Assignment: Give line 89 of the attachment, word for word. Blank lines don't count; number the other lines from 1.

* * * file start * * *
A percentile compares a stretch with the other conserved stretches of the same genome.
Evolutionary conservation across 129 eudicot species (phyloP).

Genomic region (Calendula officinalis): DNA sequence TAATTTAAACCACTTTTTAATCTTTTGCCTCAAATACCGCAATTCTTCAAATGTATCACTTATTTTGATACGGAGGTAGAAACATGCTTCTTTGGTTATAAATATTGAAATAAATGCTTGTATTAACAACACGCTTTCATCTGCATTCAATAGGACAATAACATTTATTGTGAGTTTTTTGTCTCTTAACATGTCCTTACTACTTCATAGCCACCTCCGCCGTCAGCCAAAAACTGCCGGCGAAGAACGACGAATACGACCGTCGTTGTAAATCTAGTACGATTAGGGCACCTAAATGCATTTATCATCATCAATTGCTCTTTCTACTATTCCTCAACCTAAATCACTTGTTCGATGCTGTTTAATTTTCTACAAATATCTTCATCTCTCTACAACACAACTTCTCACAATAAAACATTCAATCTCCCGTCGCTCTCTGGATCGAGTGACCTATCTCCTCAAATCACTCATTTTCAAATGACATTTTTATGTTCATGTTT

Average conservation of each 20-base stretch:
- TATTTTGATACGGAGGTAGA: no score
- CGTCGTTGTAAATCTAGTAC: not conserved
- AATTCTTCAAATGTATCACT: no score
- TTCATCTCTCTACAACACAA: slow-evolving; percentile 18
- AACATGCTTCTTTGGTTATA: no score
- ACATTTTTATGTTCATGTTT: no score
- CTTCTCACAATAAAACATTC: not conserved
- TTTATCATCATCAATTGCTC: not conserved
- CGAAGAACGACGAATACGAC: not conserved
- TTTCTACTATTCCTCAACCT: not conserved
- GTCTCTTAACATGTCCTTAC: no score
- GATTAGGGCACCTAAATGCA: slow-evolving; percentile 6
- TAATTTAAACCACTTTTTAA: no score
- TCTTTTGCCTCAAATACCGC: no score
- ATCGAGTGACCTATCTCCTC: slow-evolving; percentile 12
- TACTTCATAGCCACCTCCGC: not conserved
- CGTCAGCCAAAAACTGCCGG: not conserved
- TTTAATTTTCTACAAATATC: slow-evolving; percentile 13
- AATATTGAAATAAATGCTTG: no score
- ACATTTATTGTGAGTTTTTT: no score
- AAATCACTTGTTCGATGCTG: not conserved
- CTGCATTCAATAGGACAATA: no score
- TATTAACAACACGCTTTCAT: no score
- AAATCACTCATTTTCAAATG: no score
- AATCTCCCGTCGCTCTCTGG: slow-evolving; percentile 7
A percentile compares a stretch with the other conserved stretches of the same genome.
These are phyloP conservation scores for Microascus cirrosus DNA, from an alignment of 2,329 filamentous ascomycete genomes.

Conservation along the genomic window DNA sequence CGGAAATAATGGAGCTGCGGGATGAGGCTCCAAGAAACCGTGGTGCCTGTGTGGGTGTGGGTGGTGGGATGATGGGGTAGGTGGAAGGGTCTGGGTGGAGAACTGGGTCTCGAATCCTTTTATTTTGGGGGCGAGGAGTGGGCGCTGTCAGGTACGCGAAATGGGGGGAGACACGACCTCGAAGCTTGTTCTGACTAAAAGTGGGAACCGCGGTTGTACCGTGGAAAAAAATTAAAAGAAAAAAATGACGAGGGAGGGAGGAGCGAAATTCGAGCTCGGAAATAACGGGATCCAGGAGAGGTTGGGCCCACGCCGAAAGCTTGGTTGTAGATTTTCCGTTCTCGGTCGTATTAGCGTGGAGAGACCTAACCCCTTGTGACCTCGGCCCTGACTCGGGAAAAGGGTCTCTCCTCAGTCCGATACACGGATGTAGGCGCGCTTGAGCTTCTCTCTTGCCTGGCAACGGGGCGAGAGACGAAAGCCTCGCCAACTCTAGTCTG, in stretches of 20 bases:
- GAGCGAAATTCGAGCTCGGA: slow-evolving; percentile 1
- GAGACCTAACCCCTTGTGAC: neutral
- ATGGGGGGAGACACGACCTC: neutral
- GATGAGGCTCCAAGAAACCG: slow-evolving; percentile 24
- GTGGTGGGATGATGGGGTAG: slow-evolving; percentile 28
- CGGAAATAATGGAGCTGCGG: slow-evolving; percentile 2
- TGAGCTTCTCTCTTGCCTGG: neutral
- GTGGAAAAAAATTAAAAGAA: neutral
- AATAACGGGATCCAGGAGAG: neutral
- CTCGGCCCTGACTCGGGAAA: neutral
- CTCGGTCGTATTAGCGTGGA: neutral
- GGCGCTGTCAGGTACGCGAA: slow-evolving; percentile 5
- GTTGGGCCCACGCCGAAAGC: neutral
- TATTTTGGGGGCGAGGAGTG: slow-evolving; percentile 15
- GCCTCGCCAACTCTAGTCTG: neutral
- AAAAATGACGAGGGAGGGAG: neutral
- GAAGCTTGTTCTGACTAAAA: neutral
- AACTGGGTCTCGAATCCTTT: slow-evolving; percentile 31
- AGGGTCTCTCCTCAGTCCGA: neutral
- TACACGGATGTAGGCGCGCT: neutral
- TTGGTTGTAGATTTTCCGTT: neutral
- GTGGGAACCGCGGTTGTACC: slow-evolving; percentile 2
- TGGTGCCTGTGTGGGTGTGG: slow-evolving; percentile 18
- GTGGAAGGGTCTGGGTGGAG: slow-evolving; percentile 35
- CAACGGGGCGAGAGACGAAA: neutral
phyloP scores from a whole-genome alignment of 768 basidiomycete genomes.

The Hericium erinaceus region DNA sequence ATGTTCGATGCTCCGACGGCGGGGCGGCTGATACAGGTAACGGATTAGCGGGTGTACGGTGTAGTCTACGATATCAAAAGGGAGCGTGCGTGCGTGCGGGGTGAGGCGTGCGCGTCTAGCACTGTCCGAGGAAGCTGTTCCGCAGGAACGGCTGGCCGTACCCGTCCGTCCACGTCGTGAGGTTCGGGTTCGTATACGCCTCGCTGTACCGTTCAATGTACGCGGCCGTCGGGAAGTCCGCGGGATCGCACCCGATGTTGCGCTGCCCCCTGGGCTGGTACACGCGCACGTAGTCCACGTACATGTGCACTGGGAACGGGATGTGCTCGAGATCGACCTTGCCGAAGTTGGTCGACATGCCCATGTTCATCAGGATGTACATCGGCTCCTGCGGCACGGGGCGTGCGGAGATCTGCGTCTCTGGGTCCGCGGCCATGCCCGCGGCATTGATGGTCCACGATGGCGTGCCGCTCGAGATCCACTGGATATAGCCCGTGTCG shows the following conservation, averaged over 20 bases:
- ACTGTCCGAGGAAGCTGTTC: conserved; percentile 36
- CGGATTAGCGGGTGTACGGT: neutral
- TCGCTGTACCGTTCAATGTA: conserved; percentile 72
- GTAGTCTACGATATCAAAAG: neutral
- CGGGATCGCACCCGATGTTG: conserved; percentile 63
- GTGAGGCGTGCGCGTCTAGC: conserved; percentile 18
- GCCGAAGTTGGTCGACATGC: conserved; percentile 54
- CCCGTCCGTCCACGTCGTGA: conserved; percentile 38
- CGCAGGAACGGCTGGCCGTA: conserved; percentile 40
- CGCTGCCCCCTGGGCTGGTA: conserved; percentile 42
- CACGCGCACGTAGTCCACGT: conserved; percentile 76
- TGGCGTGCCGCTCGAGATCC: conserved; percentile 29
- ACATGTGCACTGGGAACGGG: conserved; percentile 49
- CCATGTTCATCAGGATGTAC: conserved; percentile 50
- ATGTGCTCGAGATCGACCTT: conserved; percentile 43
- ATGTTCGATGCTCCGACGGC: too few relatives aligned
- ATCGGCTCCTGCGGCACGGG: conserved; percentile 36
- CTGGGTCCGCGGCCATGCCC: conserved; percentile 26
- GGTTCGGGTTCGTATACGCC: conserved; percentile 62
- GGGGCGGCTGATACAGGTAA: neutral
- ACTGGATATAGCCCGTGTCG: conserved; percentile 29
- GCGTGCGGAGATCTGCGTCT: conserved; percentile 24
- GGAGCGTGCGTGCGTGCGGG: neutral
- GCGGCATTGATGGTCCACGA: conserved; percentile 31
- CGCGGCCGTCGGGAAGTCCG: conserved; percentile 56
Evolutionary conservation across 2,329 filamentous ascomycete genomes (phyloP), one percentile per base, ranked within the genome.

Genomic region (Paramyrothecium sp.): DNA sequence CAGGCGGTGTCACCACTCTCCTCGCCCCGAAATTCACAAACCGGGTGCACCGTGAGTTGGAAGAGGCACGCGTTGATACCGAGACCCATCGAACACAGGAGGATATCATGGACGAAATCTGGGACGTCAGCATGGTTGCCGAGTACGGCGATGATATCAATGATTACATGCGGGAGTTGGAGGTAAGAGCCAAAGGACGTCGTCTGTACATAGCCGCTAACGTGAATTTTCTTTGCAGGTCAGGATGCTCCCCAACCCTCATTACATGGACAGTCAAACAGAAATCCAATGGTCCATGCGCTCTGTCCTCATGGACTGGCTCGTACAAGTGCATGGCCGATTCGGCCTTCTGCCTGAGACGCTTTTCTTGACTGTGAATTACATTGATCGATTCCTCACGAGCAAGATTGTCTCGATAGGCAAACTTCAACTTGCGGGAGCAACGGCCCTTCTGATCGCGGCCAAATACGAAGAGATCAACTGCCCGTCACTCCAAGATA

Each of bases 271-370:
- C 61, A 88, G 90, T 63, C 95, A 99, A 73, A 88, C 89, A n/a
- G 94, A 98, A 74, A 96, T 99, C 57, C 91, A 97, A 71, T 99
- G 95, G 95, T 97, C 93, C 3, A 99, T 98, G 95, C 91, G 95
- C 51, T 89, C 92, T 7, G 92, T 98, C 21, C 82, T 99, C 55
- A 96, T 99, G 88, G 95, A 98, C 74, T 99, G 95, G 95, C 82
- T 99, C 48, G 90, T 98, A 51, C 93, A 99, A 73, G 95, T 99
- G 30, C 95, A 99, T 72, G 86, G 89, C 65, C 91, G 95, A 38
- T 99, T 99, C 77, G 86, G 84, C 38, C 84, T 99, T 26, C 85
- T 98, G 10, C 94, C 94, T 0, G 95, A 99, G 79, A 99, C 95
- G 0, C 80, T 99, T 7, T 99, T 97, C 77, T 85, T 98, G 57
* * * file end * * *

- G 94, A 98, A 74, A 96, T 99, C 57, C 91, A 97, A 71, T 99